Sydni Raymond
May 14, 2024

Early Childhood FAQs: What is my child care provider’s role in Early Intervention?

Watch this short video to learn more about what is your child care provider’s role in Early Intervention.

Working with a child care provider that can meet your needs can be challenging. There is so much to consider when you decide to entrust another party to care for your little one. It is important to ask the right questions on how you can work together with your provider to make sure your child stays on track with meeting their milestones.

In this episode of our Early Childhood FAQ series, we talk about your child care provider’s role in early intervention. Early Intervention (EI) is a program that offers services to infants and toddlers (up to age 3) who need help with their development.  Early Intervention is available in every state and U.S. territory. It is free to many families; and it may be called something different, like Early Steps,  in your state. 

It’s important that your provider is familiar with your child’s care plan and supports your goals to help them reach their milestones while they are in their care. Watch this short video to learn more about your child care provider’s role in Early Intervention and how they can support your child’s learning.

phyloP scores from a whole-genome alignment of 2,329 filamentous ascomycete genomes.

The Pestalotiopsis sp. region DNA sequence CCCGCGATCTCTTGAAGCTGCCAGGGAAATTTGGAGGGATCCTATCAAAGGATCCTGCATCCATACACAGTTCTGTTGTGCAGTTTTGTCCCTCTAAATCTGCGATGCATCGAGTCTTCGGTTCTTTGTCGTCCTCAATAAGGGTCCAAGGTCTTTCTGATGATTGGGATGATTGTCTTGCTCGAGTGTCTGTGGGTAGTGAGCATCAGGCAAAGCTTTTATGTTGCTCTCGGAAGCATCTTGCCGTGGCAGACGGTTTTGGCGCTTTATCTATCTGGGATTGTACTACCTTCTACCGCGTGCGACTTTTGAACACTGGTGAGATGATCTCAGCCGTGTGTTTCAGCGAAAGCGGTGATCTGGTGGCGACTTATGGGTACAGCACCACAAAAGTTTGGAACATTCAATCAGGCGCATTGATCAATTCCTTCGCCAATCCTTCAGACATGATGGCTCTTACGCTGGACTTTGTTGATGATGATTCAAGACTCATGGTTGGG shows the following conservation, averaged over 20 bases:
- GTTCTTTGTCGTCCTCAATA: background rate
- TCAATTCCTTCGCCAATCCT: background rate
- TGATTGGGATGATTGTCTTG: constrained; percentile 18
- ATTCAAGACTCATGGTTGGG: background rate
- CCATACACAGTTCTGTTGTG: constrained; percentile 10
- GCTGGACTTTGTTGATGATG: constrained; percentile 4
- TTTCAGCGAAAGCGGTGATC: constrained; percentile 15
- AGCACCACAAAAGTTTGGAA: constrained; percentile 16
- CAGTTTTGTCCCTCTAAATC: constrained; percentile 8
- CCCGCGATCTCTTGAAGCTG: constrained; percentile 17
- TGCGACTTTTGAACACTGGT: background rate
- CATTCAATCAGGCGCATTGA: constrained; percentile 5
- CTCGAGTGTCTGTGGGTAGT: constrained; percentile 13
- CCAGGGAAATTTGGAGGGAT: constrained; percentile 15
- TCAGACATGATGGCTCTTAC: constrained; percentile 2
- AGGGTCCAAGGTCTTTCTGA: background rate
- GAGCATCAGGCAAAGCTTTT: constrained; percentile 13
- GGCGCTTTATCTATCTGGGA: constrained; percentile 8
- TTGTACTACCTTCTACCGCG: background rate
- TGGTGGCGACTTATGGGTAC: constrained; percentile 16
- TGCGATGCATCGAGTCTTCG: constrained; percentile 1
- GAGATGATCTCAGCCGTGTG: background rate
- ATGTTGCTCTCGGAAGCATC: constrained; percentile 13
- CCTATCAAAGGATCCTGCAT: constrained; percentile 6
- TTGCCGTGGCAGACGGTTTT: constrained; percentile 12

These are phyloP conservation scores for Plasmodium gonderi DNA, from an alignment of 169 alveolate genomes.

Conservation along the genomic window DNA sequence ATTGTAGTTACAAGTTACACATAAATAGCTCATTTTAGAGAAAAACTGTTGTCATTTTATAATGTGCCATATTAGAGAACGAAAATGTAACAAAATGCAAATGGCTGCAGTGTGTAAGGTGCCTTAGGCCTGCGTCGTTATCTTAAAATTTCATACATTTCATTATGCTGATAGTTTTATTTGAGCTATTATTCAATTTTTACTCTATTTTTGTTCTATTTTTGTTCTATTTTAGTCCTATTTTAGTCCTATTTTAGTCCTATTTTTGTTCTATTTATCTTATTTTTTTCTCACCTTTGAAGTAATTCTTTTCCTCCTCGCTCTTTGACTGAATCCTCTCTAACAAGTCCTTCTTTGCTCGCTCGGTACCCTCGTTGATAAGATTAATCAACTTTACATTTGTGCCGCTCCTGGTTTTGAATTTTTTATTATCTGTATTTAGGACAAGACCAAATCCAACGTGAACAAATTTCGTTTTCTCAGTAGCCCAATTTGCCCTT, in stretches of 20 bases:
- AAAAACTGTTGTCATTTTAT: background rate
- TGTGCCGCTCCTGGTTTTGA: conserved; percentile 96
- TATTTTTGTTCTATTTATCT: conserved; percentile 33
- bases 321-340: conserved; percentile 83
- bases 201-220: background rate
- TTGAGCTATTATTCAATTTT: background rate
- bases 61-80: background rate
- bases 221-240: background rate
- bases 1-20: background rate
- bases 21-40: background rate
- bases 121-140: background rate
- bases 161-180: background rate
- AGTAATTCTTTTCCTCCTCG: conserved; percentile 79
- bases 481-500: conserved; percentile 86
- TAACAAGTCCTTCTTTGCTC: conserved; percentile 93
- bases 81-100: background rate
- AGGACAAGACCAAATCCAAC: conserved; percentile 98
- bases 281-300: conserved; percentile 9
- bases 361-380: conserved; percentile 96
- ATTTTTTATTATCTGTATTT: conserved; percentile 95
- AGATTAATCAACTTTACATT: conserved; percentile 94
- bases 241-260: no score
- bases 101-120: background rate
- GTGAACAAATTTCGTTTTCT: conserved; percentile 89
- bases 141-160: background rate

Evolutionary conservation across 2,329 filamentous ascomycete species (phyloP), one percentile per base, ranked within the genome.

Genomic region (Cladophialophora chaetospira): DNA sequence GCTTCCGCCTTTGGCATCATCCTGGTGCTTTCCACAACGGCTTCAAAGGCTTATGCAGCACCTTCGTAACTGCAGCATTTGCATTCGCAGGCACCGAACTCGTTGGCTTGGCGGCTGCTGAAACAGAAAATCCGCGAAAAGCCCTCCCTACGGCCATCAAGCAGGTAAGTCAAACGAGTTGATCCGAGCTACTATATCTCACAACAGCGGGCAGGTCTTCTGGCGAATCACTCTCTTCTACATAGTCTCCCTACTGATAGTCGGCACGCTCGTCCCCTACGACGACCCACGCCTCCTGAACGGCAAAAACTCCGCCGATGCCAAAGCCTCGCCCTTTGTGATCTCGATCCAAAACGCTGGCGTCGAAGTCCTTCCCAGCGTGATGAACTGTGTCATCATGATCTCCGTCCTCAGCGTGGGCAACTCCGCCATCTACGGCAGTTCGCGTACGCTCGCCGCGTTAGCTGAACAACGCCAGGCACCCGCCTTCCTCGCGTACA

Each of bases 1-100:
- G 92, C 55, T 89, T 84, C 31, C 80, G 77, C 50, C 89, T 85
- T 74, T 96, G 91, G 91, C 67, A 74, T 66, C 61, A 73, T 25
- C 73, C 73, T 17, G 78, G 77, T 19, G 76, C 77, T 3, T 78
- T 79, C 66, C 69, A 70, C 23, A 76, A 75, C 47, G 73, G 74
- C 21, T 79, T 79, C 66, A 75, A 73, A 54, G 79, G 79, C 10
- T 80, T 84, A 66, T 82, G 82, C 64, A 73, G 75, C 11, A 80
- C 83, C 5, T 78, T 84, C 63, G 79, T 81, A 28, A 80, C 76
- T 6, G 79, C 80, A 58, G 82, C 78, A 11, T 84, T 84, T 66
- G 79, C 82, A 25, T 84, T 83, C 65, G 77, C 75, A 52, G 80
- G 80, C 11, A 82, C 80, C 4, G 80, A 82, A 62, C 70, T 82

Learn more:

Early childhood development hub

Understanding child development milestones


Welcome back to the Exceptional Lives Early Childhood FAQ series. In this episode we will discuss your child care provider’s role in Early Intervention.

  1. If your child is in Early Intervention, you can invite your provider to be a part of the team that creates the care plan. Once the care plan is in place, they should read it and talk with you about how they can use it to support your child while in their care. Ask if they will allow your EI provider to occasionally come in and observe.
  1. Your provider should communicate regularly with you about your child’s progress and milestones. Emails, phone calls, or in person updates will help you track how your child is doing and what you can work on at home to set them up for success. 
  1. Modify their day to support your child’s development. This could mean having alternative activities or rethinking a disciplinary action if it isn’t appropriate for your child based on their disability. 
  1. Depending on if you are using a home daycare or a larger facility, your provider should make “reasonable accommodations” so that the physical space works for your child. A great example is grab bars for a toilet stall or installing an accessible swing on the playground.

Visit ada.gov to get more information on what accommodations your provider is required to provide.

If you’d like more information and services, visit our Early Childhood Development Hub on our website at www.exceptionallives.org.

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